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a life in architecture margaret forster

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Margaret Forster, author of Georgy Girl, Private Papers, The Memory Box and, most recently, Good Wives? (the question mark is important), nominates Kenwood House in Hampstead, not far from her home in London NW5, as her favourite building. She says: 'I walk across the heath to it most days and am always struck by how perfectly the lines of the house complement the landscape.

House and trees and rolling lawns are all of a piece.'

Kenwood House dates from the early 17th century, but is best known for its splendid library, built to designs by Robert Adam, in 1769. Kenwood's grounds, in which Repton had a hand, are a popular venue for outdoor concerts in the summer.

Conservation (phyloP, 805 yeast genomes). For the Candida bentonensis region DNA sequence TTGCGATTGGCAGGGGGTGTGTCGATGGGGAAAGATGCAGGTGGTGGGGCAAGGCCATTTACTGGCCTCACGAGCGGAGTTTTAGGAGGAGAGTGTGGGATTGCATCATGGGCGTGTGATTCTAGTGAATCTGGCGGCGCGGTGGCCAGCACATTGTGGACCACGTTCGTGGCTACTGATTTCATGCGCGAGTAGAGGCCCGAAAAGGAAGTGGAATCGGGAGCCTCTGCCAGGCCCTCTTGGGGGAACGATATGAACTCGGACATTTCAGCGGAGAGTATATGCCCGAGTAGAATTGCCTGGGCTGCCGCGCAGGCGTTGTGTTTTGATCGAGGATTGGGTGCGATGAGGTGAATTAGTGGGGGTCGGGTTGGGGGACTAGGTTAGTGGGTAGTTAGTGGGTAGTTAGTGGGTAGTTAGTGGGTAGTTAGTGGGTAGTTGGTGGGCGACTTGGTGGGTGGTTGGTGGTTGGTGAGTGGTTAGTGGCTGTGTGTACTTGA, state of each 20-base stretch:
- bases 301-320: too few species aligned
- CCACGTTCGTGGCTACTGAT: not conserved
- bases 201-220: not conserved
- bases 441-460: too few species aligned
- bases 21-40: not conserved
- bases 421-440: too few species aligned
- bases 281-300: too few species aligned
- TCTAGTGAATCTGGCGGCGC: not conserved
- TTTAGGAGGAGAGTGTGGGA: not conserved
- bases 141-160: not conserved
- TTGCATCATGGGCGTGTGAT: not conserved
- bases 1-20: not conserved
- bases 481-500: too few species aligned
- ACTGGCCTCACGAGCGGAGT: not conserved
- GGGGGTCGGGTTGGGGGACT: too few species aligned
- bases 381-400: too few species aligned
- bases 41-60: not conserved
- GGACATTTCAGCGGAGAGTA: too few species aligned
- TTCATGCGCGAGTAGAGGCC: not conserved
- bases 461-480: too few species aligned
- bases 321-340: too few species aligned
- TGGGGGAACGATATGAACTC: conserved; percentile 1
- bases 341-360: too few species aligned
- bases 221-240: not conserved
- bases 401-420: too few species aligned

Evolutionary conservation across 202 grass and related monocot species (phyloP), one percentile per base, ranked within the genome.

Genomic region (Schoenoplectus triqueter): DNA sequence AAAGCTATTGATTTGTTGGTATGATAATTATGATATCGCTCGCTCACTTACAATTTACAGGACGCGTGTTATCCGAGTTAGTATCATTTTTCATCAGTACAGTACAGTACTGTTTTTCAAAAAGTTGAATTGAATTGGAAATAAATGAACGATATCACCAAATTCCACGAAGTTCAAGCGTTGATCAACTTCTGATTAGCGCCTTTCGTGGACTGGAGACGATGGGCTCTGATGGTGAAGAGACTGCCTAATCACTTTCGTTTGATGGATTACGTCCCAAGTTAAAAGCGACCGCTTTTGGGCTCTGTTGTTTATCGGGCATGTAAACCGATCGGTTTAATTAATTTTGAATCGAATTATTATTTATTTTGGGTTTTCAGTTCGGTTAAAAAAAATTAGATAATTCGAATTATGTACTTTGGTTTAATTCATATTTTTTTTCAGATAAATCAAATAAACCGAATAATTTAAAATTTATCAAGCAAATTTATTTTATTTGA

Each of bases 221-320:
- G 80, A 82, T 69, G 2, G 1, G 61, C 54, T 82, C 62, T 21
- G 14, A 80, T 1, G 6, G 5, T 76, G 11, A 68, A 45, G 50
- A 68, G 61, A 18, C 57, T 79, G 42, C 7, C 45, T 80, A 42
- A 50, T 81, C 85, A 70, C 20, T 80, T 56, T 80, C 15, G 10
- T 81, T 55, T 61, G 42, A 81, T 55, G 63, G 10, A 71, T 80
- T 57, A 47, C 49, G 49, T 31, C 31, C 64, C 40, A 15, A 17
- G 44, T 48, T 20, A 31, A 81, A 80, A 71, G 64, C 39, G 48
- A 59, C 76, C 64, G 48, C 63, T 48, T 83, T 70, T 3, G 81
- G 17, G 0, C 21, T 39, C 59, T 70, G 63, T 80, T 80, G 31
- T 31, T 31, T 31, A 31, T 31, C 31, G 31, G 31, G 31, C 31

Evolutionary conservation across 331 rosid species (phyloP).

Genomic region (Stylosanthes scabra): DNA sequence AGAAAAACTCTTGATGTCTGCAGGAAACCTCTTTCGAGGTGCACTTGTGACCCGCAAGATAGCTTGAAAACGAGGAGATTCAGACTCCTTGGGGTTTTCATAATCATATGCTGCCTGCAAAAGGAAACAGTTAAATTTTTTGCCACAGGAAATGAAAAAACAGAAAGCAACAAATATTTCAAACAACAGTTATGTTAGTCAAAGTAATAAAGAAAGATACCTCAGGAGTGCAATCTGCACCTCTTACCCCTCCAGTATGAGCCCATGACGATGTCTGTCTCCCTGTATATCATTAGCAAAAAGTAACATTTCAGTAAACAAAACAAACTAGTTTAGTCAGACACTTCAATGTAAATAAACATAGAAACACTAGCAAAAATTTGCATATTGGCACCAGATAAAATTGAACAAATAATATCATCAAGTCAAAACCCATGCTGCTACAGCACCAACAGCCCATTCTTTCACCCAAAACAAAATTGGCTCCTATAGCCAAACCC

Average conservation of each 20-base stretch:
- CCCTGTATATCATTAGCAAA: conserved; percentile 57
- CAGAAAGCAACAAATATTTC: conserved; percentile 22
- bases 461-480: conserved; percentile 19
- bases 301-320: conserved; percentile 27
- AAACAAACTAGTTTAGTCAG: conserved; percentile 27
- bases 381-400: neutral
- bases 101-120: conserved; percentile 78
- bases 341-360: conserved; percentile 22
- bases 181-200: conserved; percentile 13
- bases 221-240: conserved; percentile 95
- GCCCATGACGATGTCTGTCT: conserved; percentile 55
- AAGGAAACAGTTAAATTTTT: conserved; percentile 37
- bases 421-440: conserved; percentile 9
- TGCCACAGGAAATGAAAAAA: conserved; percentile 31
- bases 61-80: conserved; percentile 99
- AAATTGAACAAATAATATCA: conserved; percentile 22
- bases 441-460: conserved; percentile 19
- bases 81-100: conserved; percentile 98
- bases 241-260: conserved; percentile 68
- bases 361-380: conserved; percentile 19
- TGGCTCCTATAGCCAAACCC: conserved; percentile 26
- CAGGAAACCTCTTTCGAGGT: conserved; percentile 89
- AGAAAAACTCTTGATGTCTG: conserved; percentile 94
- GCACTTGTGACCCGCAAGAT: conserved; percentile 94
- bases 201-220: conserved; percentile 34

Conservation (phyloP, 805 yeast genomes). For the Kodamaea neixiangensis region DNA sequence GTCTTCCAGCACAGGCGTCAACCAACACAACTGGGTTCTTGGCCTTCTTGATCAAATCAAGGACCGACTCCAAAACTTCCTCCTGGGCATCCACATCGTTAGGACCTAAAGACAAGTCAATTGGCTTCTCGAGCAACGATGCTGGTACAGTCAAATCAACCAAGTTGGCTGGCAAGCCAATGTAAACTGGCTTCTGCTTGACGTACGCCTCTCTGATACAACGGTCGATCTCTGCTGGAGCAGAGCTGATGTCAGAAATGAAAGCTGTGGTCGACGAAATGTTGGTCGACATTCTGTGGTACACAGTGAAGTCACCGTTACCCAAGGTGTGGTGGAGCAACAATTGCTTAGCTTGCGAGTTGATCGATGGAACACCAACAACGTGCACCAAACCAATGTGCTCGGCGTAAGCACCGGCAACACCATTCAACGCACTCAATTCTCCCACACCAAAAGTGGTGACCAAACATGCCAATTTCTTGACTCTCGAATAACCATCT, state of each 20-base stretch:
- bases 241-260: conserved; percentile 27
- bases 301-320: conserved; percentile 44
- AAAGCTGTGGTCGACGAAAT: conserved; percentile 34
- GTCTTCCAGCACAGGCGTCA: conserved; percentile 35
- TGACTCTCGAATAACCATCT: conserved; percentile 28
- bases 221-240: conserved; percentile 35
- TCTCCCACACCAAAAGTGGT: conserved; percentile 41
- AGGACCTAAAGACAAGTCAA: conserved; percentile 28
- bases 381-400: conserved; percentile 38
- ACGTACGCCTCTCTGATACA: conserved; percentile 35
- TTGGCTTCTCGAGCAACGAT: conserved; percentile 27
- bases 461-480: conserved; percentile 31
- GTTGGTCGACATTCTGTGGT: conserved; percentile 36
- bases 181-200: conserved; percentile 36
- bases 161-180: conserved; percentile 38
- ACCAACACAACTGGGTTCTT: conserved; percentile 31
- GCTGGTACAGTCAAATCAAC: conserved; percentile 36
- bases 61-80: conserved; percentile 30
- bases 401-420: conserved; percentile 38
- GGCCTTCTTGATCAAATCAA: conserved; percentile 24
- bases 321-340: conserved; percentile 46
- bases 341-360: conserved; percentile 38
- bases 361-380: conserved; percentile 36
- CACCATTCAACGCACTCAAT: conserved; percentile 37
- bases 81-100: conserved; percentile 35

Forster cites the newly opened Women's Library in London's East End as her second favourite building: 'It's superb.' Located on the site of some old wash-houses, and designed by Wright and Wright Architects, it has been built with the help of a £4.2 million Lottery grant. She is also a fan of the Royal Opera House in Covent Garden, now lavishly refurbished by Jeremy Dixon.Edward Jones Architects, and claiming to make opera more accessible to the general public rather than being a hot-house for aficionados.

Asked if there was any building she dislikes, Forster nominates most supermarkets. 'They are built without thought, when they offer the chance to put something beautiful onto a usually ugly site.'

Tactfully, she does not mention names.

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